Gardner, B., de Bruijn, G. J. & Lally, P. A systematic review and meta-analysis of applications of the Self-Report Habit Index to nutrition and physical activity behaviours. Annals of behavioral medicine: a publication of the Society of Behavioral Medicine 42, 174–187, https://doi.org/10.1007/s12160-011-9282-0 (2011).
Sim, J. & Lewis, M. The size of a pilot study for a clinical trial should be calculated in relation to considerations of precision and efficiency. J Clin Epidemiol 65, 301–308, https://doi.org/10.1016/j.jclinepi.2011.07.011 (2012).
Law, M. R., Morris, J. K. & Wald, N. J. Use of blood pressure lowering drugs in the prevention of cardiovascular disease: meta-analysis of 147 randomised trials in the context of expectations from prospective epidemiological studies. BMJ 338, b1665, https://doi.org/10.1136/bmj.b1665 (2009).
Eriksen, A. K. et al. A lifestyle intervention among elderly men on active surveillance for non-aggressive prostate cancer: a randomised feasibility study with whole-grain rye and exercise. Trials 18, 20, https://doi.org/10.1186/s13063-016-1734-1 (2017).
Koelwyn, G. J., Quail, D. F., Zhang, X., White, R. M. & Jones, L. W. Exercise-dependent regulation of the tumour microenvironment. Nat Rev Cancer 17, 620–632, https://doi.org/10.1038/nrc.2017.78 (2017).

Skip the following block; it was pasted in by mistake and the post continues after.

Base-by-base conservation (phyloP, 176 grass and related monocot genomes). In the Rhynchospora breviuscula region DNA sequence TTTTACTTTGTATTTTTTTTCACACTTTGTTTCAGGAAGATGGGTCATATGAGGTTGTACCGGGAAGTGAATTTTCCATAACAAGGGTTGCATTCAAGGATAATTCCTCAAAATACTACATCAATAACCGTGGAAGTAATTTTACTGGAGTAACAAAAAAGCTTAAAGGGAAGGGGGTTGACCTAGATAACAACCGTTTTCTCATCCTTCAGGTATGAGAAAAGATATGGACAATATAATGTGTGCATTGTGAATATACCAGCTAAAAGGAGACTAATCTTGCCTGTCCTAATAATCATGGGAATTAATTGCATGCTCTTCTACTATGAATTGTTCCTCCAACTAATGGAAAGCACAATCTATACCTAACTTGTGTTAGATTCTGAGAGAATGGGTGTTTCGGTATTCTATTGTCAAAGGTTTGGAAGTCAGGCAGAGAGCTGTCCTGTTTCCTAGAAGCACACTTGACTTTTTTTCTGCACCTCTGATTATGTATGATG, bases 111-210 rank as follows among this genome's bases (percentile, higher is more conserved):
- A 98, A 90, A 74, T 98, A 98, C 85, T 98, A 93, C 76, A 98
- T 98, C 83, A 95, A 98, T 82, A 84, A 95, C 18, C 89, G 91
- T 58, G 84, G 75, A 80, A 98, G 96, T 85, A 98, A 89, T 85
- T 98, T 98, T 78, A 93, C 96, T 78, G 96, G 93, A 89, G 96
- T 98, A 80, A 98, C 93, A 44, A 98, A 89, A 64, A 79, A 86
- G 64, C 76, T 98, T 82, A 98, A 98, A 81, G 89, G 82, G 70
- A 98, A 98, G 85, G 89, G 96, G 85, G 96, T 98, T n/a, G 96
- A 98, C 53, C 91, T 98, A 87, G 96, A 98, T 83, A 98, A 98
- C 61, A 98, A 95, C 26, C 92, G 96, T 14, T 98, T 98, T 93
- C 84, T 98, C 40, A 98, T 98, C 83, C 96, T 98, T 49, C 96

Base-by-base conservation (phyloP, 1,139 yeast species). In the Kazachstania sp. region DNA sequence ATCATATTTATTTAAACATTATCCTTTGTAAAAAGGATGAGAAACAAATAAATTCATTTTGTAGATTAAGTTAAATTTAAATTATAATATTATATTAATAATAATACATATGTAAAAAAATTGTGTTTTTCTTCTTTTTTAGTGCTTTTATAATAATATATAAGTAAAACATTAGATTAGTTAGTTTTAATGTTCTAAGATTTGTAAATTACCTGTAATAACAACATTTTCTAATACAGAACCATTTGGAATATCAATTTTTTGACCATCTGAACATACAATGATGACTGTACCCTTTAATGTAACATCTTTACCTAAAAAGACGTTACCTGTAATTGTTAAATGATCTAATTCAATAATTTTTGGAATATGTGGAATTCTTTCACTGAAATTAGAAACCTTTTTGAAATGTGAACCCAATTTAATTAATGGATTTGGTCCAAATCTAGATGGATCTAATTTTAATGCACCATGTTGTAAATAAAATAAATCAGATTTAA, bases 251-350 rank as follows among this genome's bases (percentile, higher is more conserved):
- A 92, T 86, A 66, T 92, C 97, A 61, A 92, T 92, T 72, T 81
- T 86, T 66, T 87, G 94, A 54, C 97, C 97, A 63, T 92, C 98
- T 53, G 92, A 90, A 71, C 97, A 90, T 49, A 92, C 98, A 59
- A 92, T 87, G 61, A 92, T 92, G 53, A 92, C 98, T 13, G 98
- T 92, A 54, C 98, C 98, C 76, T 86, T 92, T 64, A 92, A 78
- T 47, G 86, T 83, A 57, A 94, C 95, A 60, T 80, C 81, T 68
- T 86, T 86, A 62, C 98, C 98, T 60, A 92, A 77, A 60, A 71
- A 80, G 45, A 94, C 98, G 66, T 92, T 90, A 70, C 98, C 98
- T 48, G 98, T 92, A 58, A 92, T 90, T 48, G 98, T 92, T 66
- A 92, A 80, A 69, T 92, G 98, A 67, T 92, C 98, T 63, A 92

Hvid, T. et al. Effect of a 2-year home-based endurance training intervention on physiological function and PSA doubling time in prostate cancer patients. Cancer causes & control: CCC 27, 165–174, https://doi.org/10.1007/s10552-015-0694-1 (2016).
Bosco, C. et al. Quantifying observational evidence for risk of fatal and nonfatal cardiovascular disease following androgen deprivation therapy for prostate cancer: a meta-analysis. Eur Urol 68, 386–396, https://doi.org/10.1016/j.eururo.2014.11.039 (2015).
The study team sincerely thanks Ms Louise Goodwin for her invaluable support and contribution, particularly to patient recruitment. Funded by Cancer Research UK Population Research committee (grant reference A17309). The funder of the study had no role in study design, data collection, data analysis, data interpretation, or writing of the report.